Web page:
Fillon has hinted more needs to be spent on military following Trump's election
The centre-right Les Républicains candidate – who has been likened to France’s answer to Thatcher – met with Angela Merkel on Monday, who also supports such plans.
Fillon said: “Trump’s [inauguration speech]… should make it clear to us that the Americans are withdrawing.”
It echoed previous remarks on Monday, where Fillon claimed the EU is “very bad” and that Franco-German ties need to be reinforced as the relationship has never been “as empty and weak as today”.
He added: “We are not obliged to resign ourselves to the American rules.”
Trump’s inaugural speech on Friday promised to put “America first” – which is expected to usher in a new era of US protectionism and withdrawal from the global stage.
In his speech, the US President said: “We do not seek to impose our way of life on anyone, but rather to let it shine as an example. We will shine for everyone to follow.
“We will reinforce old alliances and form new ones and unite the civilised world against radical Islamic terrorism, which we will eradicate completely from the face of the earth.”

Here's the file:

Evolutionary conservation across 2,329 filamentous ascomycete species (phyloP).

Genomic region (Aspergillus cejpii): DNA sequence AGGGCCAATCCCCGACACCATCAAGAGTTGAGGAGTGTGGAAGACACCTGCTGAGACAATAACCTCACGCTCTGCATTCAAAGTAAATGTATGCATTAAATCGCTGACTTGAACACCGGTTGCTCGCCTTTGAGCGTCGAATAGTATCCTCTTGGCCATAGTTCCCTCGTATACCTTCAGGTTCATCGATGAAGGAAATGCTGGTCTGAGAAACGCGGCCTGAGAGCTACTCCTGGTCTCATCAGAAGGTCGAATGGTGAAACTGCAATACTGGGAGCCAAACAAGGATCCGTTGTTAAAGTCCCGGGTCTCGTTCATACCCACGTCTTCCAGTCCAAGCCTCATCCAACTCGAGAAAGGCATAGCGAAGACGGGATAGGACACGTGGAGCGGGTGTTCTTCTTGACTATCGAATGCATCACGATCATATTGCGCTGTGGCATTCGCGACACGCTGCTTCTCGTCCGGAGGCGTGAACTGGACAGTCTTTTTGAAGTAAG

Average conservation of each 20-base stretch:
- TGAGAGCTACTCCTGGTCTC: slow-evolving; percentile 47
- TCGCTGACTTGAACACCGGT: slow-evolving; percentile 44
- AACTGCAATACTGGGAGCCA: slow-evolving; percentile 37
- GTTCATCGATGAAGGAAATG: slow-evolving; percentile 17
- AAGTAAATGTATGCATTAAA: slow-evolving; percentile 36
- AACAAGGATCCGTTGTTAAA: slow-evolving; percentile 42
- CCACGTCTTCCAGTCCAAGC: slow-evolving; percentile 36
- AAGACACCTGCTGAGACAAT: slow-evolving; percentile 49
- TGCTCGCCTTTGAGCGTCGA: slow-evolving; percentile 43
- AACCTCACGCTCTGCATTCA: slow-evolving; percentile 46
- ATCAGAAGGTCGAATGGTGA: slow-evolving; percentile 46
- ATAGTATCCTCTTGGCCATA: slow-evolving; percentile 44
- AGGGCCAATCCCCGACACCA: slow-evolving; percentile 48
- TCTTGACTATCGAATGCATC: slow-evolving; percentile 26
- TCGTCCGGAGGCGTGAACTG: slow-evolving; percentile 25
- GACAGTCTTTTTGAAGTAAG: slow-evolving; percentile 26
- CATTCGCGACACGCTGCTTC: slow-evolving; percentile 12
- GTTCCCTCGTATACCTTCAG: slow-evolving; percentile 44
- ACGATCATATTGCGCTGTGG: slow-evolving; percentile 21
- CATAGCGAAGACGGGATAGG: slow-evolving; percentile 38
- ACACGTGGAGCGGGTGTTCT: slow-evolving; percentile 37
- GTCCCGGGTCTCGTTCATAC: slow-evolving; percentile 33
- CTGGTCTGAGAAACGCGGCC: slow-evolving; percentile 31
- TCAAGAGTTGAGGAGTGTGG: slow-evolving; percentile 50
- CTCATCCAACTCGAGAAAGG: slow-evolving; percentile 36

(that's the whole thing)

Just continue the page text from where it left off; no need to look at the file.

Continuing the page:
Merkel’s chief-of-staff Peter Altmaier admitted Trump’s rousing speech had injected a sense of uncertainty among western leaders.
Mr Altmaier said: “At this point, we don’t know the ideas and initiatives of the new administration in Washington DC very well, yet. The challenge [for Europe] is… to be united.”
Fillon, who is attempting to boost his international profile ahead of France’s presidential elections later this year, was accompanied by former European affairs minister Bruno Le Maire.
The meeting between Fillon and Merkel was the second time in a month the pair had met after they had convened at a pre-summit meeting at the European People’s Party in Brussels, according to Politico.
The 62-year-old Frenchman secured the nomination for his party back in November and is expected to face National Front leader Marine Le Pen in the second round of voting in May.
Francois Hollande’s Socialist Party has performed dismally in polling ahead of the vital election. The incumbent president’s own approval rating has slumped to just four per cent.
Merkel is seeking re-election for her fourth term as German Chancellor in September.